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I am wondering if it is possible to convert a vector of derived class values to a vector of base class values. Specifically I want to be able to pass a vector of base class objects to a function whose formal parameters takes a vector of base class. It does not appear to be possible directly as the following code example produces an error (using g++):

#include <vector>

class A {

class B : public A {

void function(std::vector<A> objs) {

int main(int argc, char **argv) {
    std::vector<B> objs_b;

test.cc:16: error: conversion from ‘std::vector<B, std::allocator<B> >’ to non-scalar type ‘std::vector<A, std::allocator<A> >’ requested

I would like to be able to be able to call function without having to define a new vector with elements of type A, inserting my elements of type B or changing to a vector of pointers.

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What about using a templates? –  GWW Apr 18 '11 at 2:44
@GWW Yup templates are the answer, thanks. –  Stephen L Apr 18 '11 at 3:06
How about passing a pointer to the vector. I've not done much work with vectors, but couldn't you pass a pointer to vector<b>. Could it be that simple? –  baash05 Apr 18 '11 at 3:08
baash: not that easy, sorry. vector<b>* isn't convertible to vector<a>* in the same way that vector<b> isn't a vector<a>. –  Peter Apr 18 '11 at 4:42
"I would like to be able to be able to call function without having to define a new vector with elements of type A, inserting my elements of type B". Important: do not do this, this will not work. The runtime type of elements of vector<A> is always A. If you try to insert a subclass object into the vector, it will get sliced to A anyway. –  Rafał Dowgird Jun 24 '11 at 20:36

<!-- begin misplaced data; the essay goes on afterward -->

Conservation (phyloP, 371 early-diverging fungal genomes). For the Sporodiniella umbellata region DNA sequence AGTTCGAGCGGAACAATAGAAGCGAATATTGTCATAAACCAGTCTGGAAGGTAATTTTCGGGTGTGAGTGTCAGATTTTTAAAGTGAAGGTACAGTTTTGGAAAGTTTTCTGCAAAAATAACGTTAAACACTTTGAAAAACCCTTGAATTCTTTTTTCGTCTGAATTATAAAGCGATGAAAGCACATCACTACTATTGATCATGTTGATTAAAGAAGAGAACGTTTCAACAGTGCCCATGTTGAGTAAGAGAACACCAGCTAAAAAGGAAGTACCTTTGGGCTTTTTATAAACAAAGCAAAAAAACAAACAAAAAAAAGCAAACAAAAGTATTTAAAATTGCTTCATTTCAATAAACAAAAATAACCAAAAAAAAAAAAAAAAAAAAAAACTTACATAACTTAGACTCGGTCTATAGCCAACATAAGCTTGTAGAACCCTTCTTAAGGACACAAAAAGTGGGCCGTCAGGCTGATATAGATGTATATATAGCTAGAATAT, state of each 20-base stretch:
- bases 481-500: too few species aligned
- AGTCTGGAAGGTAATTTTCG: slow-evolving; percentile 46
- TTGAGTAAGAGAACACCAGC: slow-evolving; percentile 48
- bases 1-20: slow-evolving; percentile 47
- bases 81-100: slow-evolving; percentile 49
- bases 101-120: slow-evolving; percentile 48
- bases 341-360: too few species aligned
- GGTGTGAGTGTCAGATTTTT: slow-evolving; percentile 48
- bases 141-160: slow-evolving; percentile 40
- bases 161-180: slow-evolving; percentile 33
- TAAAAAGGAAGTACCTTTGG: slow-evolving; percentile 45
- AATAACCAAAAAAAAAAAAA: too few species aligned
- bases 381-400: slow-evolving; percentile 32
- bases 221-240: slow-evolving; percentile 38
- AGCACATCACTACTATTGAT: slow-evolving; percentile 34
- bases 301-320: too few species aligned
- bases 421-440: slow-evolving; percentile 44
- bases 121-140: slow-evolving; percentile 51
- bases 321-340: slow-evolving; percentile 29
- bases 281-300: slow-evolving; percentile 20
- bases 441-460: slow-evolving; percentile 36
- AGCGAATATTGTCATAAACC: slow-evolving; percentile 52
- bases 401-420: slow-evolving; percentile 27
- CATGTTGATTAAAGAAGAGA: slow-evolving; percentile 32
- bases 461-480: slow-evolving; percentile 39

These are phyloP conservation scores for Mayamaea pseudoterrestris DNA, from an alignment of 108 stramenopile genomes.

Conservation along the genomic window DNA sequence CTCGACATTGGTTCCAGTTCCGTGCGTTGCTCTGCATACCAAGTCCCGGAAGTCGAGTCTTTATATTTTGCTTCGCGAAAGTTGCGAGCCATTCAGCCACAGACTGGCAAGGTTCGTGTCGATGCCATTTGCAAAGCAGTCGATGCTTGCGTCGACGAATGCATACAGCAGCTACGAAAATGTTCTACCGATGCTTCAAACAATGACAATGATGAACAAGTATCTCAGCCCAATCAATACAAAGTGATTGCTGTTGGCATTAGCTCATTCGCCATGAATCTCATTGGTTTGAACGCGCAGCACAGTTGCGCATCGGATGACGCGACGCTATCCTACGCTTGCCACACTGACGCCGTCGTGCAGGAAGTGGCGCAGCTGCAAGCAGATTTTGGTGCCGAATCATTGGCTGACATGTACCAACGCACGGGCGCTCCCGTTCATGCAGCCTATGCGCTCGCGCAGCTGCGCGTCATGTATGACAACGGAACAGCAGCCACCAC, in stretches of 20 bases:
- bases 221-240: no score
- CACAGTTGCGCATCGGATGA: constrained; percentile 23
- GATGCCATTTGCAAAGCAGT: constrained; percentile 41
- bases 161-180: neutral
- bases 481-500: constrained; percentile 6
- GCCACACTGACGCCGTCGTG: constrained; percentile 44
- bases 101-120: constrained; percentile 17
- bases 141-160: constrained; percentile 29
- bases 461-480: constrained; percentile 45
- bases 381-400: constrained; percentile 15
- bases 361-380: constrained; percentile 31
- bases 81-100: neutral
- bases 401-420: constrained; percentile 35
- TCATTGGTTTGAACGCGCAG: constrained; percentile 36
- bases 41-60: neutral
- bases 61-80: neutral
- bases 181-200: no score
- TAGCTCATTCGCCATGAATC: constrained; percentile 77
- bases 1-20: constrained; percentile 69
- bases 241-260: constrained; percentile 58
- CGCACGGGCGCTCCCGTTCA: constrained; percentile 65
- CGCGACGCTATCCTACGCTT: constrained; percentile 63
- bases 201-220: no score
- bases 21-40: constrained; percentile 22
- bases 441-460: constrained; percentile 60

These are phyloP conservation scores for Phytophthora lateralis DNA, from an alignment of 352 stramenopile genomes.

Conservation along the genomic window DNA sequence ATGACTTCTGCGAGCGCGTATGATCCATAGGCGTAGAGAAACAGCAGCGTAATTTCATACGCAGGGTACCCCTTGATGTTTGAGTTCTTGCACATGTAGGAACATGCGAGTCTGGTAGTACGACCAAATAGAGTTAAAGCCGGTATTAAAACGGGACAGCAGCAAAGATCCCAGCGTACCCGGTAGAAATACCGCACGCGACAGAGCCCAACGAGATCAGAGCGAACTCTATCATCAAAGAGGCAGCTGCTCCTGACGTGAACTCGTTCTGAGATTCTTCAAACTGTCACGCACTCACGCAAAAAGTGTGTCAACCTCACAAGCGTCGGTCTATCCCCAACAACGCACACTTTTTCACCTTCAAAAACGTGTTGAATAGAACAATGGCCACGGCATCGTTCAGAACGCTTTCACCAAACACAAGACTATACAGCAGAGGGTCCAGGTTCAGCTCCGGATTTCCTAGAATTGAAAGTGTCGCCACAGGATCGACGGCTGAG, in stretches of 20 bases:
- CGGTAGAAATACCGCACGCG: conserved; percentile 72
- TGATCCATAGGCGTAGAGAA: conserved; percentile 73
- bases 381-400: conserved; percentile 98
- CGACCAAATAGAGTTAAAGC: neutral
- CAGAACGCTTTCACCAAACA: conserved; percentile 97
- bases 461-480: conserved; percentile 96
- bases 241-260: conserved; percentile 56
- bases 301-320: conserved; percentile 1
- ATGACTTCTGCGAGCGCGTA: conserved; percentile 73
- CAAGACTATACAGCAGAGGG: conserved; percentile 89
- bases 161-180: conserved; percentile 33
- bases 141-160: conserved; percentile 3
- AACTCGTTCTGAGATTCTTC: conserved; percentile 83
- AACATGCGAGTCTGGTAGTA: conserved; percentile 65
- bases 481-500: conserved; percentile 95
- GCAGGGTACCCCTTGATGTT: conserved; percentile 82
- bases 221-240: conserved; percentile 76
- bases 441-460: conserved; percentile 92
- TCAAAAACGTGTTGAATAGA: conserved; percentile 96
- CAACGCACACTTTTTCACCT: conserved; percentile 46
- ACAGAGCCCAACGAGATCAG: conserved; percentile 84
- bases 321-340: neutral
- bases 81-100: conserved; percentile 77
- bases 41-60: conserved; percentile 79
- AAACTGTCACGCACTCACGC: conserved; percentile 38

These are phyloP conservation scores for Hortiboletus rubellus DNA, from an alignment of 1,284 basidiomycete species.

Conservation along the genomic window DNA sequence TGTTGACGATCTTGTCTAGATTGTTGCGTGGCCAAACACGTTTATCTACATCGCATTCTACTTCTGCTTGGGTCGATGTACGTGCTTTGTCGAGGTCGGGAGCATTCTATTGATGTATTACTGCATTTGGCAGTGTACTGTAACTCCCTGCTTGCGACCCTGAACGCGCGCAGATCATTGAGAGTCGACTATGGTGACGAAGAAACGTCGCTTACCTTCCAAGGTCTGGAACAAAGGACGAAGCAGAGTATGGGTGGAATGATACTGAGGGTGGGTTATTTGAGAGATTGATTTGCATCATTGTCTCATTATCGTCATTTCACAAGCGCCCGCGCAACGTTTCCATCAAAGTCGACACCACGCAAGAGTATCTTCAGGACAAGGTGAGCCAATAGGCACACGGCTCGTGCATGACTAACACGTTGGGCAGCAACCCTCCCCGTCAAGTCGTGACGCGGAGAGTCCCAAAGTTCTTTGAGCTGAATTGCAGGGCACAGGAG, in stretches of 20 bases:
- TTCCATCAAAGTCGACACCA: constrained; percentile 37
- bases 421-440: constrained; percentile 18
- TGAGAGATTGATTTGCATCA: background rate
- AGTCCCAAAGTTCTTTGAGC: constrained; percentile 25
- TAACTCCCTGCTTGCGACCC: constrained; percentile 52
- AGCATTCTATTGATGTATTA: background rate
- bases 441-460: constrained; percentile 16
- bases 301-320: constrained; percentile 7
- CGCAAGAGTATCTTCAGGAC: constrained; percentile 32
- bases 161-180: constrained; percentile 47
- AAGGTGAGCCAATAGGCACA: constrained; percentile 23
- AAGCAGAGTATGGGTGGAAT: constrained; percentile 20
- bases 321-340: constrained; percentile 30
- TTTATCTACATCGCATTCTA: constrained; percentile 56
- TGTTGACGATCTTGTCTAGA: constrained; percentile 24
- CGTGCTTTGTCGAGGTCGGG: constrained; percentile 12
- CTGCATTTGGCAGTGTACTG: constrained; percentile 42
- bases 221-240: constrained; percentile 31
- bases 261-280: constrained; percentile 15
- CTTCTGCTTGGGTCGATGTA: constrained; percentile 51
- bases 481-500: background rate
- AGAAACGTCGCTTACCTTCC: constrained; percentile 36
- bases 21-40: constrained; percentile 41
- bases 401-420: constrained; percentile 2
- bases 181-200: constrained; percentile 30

2 Answers 2

up vote 9 down vote accepted

No, it is not. vector<B> is not derived from vector<A>, regardless of the fact that B is derived from A. You will have to change your function somehow.

A more idiomatically C++ approach might be to template it and have it take a pair of iterators - this is why the various standard library functions (<algorithm> etc) work that way, because it separates the implementation of the algorithm from the kind of thing it's operating on.

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Sometimes there are ways around this. Take a loot at Boost and some of the template meta-programming packages they have or use. Specifically I'd look at is_base_of for these kinds of purposes combined with partial template specialization.

For instance, if you wish to do some template magic trickery:

template<typename T, bool Allowed>
struct TemplateVectorCode;

You make a forward declaration of a templated class. Then you make a specialization with a "true" boolean value:

template<typename T> struct TemplateVectorCode<T, true>{
    void operator(const std::vector<T>& myVector) const{ //definition in here }

Finally you use that with is_base_of to only instantiate instances of your template functor in the following manner:

template<typename T, typename Base>
struct MyFunction : TemplateVectorCode<T, boost::is_base_of<Base,T>::value>{

The important point to note is that since we have not defined a TemplateVectorCode<T, false> the compiler will throw a compile error if you attempt to use your functor with a class type T that does not derive from the type V. That means you can work with the same code in one place without having to write multiple versions of it.

(if I screwed up the partial template specialization, someone please edit it. I need to go to bed.)

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